Basketball players are broken down before they get to college (article)



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We're seeing more and more of this at UConn even, with kids like Larrier, Gilbert, Diarra coming in with plenty of miles on their treads. I know it's not smart to generalize since many injuries have nothing to do with wear and tear, but knees, hips, shoulders and backs are indeed areas where there are a lot of problems from too much training and play.

We're battling this in my household where my child was simultaneously playing DA (US development academy) soccer, ODP (Olympic Development) soccer, and, depending on the season, her school soccer, basketball and softball teams. She was also doing strength and speed training once a week. It all came to a head in March when she had 4 consecutive weekends of soccer tournaments, and on Fridays she went skiing with her friends from 3 pm until 11 pm.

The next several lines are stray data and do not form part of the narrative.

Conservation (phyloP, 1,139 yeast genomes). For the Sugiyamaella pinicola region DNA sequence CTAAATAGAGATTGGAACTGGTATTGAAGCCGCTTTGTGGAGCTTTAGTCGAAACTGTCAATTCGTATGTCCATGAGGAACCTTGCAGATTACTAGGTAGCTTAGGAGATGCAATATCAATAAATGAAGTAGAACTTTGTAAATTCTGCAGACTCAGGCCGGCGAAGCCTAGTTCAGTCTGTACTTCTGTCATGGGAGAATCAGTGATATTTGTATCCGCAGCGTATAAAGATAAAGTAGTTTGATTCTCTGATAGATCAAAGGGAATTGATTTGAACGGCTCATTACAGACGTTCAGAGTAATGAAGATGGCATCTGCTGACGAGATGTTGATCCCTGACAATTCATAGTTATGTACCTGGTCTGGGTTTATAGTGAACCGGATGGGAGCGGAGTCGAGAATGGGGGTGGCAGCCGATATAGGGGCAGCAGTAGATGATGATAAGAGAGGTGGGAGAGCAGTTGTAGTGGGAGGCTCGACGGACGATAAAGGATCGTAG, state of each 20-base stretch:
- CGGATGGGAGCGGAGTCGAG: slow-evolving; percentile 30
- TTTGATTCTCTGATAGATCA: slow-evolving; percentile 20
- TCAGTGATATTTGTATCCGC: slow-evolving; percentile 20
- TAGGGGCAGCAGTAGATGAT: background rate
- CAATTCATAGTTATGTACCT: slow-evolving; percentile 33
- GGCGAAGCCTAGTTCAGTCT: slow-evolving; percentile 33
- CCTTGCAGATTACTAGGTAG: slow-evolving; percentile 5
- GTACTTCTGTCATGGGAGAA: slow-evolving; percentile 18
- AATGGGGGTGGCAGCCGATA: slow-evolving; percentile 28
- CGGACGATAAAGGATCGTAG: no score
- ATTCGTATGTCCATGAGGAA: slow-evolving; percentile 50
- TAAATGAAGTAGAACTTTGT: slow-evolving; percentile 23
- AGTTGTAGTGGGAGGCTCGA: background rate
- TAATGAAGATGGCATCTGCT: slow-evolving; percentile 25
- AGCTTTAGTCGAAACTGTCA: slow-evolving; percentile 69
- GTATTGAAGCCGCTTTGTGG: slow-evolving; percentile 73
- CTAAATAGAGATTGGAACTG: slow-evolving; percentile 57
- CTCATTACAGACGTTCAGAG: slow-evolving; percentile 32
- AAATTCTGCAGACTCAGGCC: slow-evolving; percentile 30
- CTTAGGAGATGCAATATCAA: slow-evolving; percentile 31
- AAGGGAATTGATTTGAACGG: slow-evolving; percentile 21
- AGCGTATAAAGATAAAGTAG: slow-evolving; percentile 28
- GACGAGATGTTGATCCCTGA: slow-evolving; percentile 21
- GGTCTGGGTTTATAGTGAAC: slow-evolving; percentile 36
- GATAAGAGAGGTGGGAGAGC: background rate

Don't know what we were thinking, but her body just broke down. Back problems. By mid April we pulled her out of sports. Totally. And now that she's improved, I am only allowing her to go to strength training this summer. And never again is she going to play multiple sports at the same time, and I'm telling her coaches that if they go overboard on tournaments again, she simply will not show up. The only thing I can't really do anything about is the skiing--but that's another story.
 
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Overuse, early specialization, athletes getting bigger and faster. Quite a few coaches through hs don't even do a dynamic warm up before games. Too bad really. Kids are the ones paying for all of it
 
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Unfortunately, youth sports has become a business/career for adults which is why kids specialize at early ages as the adults push it to make money. A paid coach is not going to make a living if he/she tells the kids to limit seasons to 4 to 5 months and play other sports even if it is in the kids best interest.